An internal Yelp report leaked to TechCrunch shows that the company believes that Google is manipulating search results such that Yelp loses up to 20% of clicks from search results that the company should have received. In one example from the report, titled "Barnacle Impact Analysis," the authors searched the San Francisco restaurant Gary Danko and found that Google was acting as a "barnacle" by pinning Google+ information to the URL of the restaurant and other local businesses. A search of "Gary Danko Yelp" had the same effect, with Google+ appearing as the top result and Yelp as the second through fifth results. The report noted, "G[oogle] appears to be intentionally serving up search results that contradict the users' intent in order to preference G[oogle]+."Yelp, an online business review guide, relies on clicks for advertising revenue, so any search engine directions to Google+ amount to less revenue for Yelp.
On Tuesday, Yelp joined the formal opposition to a proposed European Union settlement with the search engine behemoth. Google is even more dominant in Europe than in the United States, holding a 90% market share in some EU countries.
Yelp frequently accuses Google of monopolistic activity. In May, Yelp CEO Jeremy Stoppelman wrote in a letter to the president of the European Commission, "I truly fear the landscape for innovation in Europe is infertile, and this is a direct result of the abuses Google has undertaken with its dominant position." In January 2013, Google avoided a similar legal battle when the Federal Trade Commission concluded after a two-year investigation that Google had not violated any antitrust laws. When testifying against Google in September 2011, Stoppelman said, "Today represents a rare opportunity for the government to protect innovation. Allowing a search engine with monopoly market share to exploit and extend its dominance hampers entrepreneurial activity."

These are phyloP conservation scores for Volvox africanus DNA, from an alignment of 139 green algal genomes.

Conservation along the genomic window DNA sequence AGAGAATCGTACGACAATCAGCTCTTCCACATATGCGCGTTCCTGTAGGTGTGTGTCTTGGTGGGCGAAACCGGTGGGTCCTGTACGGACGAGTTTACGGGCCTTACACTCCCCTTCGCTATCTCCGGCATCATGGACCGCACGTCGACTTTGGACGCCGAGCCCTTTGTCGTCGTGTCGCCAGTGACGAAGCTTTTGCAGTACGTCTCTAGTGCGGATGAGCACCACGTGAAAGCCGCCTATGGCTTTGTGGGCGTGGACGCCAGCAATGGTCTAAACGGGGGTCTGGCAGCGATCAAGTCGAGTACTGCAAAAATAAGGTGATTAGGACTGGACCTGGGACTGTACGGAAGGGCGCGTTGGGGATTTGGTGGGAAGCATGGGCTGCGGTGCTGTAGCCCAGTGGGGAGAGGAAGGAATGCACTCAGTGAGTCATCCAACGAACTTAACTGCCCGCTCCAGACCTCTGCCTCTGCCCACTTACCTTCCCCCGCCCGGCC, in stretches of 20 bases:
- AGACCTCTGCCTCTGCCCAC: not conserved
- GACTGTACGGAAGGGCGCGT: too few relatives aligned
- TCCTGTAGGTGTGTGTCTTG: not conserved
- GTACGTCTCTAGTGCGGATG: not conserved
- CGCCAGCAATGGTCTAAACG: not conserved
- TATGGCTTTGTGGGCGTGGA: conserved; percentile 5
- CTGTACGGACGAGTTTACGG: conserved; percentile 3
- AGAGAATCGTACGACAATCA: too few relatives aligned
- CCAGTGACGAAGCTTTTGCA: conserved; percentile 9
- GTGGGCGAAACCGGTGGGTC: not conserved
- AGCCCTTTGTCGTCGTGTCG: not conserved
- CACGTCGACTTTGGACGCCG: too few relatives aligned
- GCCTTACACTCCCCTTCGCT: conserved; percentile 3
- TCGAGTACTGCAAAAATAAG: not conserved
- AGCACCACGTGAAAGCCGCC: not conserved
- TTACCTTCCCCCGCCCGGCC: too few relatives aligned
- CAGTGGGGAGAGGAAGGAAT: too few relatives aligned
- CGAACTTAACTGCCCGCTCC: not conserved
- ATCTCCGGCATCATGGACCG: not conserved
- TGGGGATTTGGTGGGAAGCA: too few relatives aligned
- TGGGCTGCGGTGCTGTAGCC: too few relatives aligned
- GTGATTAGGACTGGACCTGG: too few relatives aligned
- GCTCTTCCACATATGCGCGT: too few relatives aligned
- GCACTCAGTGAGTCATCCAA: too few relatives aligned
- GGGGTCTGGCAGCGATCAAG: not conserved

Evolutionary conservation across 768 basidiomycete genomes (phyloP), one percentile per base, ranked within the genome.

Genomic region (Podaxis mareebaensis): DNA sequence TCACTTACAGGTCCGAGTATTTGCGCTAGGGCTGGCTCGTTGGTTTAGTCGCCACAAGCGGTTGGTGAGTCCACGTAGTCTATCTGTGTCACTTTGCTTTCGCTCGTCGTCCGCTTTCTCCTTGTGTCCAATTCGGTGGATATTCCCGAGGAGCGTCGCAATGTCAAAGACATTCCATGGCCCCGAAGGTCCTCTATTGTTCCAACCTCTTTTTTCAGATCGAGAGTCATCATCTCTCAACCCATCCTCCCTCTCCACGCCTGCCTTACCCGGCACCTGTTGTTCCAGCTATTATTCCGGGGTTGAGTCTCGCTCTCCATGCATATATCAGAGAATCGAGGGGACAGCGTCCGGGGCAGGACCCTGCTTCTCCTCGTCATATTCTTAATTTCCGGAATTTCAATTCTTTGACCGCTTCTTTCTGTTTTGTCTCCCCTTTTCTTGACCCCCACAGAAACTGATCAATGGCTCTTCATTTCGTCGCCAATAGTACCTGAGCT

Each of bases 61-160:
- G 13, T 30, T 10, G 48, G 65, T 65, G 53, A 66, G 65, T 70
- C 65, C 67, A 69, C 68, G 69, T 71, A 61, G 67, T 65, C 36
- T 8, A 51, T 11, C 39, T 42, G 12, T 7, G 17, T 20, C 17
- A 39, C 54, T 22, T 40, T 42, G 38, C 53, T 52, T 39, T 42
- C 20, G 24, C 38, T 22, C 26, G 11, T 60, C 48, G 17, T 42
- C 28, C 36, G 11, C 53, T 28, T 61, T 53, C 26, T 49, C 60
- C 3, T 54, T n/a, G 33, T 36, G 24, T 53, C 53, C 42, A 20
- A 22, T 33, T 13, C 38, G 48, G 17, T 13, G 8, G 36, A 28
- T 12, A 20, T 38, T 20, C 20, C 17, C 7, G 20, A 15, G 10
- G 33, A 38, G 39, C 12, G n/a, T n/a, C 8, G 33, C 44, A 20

SouFun, the largest real estate Internet portal in China, announced today that it partnered with China's number one and number four new home agency companies, World Union and Hopefluent, respectively. SouFun will form "Amutually preferred strategic partnerships" with both companies in advertising, e-commerce, listings, and the like. World Union's aggregate cash consideration is approximately $120 million and Hopefluent's is approximately $91 million.
"This is a top players' cooperation and partnership," Vincent Mo, SouFun's executive chairman, said in a statement. "I am sure that these strategic cooperation partnerships will not only allow SouFun a broader and deeper access in real estate transactions but also enhance World Union and Hopefluent's leadership, innovation, and evolvement by integrating internet and mobile elements into their very successful offline operations. I look forward to seeing a new World Union and a new Hopefluent. "
Netflix's original programming received 31 Emmy nominations. House of Cards, the political drama that was Netflix's first original series, received 13 nominations, including Outstanding Drama Series and lead acting nods for its two stars, Kevin Spacey and Robin Wright. Netflix's female prison comedy Orange is the New Black just released its second season, but received 12 nominations for its first season, including Outstanding Comedy Series, Best Lead Actress for Taylor Schilling and Best Supporting Actress in a Comedy Series for Kate Mulgrew. Also receiving a nod was Ricky Gervais for his show, Derek.